“It was really nice to see students interact with the community,” said Rachel Vacek, head of Web Services and co-chair of the event. “There were people who came with their own games and taught others how to play.”
Vacek, a gaming enthusiast herself, drew support for the event from colleagues who are interested in gaming, as well as UH faculty who teach gaming design. She hopes to develop more campus partnerships for future events at the UH Libraries.
The UH Libraries hosted Game On, Cougars! in conjunction with hundreds of libraries around the globe in celebration of International Games Day @ Your Library, an initiative of the American Library Association.
Two weeks ago Annise Parker was re-elected to a third two-year term as Mayor of Houston marking a final endorsement from her fellow Houstonians. While her initial mayoral victory in 2009 may have focused on the firsts it represented for a major city like Houston, the 2013 election saw issues unrelated to the greater public good pushed to the sidelines of our discourse and debate.
However, Parker’s re-election reminds us that there are other “firsts” as well that the City of Houston has embraced as part of its recent mayoral history.
A glance at the stewards of the city dating back to the Allen Brothers and racing through the twentieth century reveals a great deal of how far we have come in such a short period of time. Mayor Lee Brown served as the first African-American mayor of Houston from 1998-2004, owing part of his own political success and legacy to another first. In 1982 Lee Brown was appointed as the first African-American police chief for the City of Houston by a recently elected Mayor Kathryn “Kathy” Whitmire–the first female mayor of Houston.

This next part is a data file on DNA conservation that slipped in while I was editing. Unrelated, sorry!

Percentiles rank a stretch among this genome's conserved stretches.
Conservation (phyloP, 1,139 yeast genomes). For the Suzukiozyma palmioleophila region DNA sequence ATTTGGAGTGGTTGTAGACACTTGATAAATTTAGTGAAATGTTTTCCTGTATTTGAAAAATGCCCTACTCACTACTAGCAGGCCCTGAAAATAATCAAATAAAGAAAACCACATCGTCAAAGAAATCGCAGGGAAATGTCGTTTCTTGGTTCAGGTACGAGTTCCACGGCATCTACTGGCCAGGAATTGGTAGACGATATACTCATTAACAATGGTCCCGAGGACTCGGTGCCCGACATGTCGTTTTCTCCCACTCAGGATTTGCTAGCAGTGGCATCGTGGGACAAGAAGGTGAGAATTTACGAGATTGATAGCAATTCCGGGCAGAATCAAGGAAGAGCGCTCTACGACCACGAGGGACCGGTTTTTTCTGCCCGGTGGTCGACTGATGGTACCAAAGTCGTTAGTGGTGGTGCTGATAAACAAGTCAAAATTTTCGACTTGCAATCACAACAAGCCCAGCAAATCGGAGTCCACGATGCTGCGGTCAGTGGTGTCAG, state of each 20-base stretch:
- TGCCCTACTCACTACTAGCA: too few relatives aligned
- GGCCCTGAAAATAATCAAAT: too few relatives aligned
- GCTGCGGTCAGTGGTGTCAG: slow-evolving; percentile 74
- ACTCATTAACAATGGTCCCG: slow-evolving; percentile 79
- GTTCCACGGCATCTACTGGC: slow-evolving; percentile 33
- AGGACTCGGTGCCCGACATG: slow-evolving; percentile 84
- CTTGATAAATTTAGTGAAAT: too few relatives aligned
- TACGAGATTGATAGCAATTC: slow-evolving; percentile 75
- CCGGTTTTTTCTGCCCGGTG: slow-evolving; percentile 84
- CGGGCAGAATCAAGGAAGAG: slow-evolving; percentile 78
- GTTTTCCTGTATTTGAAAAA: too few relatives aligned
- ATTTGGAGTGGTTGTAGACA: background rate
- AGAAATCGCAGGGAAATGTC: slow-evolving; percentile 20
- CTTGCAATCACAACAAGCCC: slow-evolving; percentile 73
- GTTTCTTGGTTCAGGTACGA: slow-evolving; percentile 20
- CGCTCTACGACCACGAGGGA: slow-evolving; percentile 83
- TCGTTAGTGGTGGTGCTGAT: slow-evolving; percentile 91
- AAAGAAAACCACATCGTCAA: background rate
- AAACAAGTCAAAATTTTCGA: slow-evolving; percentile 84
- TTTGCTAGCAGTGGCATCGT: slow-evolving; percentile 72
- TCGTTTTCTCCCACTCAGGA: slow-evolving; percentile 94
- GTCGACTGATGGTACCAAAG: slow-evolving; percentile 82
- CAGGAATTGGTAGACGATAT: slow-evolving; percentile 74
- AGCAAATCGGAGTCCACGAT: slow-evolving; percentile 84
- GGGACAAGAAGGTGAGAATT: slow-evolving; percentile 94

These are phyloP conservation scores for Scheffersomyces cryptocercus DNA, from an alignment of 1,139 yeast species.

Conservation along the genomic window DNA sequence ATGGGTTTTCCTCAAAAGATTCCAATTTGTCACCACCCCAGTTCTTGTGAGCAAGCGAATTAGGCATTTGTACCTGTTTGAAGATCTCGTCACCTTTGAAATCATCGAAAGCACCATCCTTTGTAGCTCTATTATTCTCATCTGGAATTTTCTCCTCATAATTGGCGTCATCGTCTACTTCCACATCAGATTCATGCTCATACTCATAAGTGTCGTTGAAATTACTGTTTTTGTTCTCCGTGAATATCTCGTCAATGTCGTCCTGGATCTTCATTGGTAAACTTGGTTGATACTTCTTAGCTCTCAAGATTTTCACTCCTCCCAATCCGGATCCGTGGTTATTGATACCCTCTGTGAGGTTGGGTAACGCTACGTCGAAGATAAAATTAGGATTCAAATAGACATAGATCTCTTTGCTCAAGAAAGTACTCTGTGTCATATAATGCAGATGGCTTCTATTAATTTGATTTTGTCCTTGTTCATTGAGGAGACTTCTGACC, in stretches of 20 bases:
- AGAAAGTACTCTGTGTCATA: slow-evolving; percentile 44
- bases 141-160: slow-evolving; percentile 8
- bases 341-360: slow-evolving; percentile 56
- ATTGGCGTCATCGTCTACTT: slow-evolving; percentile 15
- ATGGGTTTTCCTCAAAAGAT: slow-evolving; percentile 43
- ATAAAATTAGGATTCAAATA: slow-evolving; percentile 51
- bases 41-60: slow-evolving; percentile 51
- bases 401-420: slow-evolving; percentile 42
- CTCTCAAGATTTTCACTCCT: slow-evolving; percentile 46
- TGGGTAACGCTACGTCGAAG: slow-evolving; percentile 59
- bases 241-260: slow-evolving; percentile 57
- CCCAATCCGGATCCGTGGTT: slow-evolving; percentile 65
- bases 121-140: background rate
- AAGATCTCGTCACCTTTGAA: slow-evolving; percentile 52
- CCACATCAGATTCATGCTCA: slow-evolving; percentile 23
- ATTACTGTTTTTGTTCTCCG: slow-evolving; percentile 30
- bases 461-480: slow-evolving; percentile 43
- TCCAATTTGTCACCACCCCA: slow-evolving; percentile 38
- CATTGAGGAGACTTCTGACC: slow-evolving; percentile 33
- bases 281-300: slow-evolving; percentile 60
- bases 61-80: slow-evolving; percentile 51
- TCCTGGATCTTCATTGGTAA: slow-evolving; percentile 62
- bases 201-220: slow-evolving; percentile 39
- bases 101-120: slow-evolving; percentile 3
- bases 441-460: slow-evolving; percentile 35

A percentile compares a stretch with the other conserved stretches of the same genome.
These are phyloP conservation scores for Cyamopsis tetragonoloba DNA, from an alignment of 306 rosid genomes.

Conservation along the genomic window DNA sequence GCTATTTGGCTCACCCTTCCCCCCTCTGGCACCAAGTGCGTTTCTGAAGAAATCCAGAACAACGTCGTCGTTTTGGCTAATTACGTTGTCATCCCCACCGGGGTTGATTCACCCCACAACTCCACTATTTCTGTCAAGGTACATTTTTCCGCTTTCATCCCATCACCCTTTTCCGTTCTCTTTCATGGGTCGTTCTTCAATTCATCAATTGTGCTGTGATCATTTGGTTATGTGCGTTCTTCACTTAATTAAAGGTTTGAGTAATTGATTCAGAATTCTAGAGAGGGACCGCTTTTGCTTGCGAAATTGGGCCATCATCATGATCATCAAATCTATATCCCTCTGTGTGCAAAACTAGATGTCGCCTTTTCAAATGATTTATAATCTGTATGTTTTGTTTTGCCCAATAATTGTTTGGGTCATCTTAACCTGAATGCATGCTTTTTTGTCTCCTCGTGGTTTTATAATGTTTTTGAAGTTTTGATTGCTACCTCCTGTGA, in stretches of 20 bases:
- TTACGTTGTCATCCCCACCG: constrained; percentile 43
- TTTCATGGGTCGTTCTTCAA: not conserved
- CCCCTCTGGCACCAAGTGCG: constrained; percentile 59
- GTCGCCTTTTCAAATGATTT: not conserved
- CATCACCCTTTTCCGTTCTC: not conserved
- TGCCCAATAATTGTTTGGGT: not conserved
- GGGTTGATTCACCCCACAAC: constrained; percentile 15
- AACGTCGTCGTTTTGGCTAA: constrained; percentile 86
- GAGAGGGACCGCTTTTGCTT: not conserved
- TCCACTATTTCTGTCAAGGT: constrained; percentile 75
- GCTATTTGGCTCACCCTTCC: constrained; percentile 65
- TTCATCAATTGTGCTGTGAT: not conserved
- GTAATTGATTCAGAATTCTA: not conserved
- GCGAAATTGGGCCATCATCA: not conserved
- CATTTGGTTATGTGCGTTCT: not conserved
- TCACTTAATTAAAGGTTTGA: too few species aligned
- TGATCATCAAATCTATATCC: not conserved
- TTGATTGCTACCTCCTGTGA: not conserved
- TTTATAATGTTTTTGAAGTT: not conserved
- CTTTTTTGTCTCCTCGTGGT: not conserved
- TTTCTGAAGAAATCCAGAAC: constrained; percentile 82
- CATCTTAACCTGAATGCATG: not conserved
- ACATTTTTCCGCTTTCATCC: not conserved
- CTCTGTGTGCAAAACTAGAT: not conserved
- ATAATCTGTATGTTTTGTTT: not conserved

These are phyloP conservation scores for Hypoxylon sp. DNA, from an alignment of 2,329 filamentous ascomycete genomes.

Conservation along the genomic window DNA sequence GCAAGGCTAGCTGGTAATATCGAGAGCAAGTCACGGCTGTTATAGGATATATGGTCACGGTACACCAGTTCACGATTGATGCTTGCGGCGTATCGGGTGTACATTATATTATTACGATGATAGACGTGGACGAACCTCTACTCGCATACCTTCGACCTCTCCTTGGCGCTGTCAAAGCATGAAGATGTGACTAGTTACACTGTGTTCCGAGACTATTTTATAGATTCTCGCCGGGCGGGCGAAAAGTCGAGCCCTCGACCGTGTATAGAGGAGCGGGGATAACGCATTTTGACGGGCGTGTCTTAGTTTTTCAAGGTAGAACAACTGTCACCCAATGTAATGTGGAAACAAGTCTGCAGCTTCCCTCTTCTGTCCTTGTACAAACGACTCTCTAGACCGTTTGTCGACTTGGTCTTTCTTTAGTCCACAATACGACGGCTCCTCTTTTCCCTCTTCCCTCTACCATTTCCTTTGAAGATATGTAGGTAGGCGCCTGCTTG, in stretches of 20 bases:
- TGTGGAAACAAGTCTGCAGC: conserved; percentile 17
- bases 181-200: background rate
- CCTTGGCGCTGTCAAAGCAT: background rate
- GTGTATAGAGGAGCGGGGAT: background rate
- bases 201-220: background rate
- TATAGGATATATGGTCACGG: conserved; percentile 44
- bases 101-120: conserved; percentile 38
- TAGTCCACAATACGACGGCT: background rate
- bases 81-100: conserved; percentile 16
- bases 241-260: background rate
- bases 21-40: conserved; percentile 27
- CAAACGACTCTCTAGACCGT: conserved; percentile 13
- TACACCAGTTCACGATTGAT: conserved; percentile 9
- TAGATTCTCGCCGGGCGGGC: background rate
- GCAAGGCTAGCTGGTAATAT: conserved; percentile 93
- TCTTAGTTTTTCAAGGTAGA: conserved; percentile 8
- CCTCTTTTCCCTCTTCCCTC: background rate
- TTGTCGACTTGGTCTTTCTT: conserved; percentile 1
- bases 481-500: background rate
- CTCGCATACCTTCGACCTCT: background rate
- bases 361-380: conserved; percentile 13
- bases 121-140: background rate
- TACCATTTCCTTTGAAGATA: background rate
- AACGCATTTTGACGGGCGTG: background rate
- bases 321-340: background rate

Kathy Whitmire graduated with a BBA and Masters in Accounting from the University of Houston and married Jim Whitmire, himself a business and accounting student. Following Jim Whitmire’s death in 1976, she devoted much of her energies to public service, initially as City Controller and then Mayor of Houston from 1982 to 1992. As the first female mayor of Houston, her 1982 election serves as a landmark for a groundswell of change that dramatically altered the landscape of the mayoral office in Houston.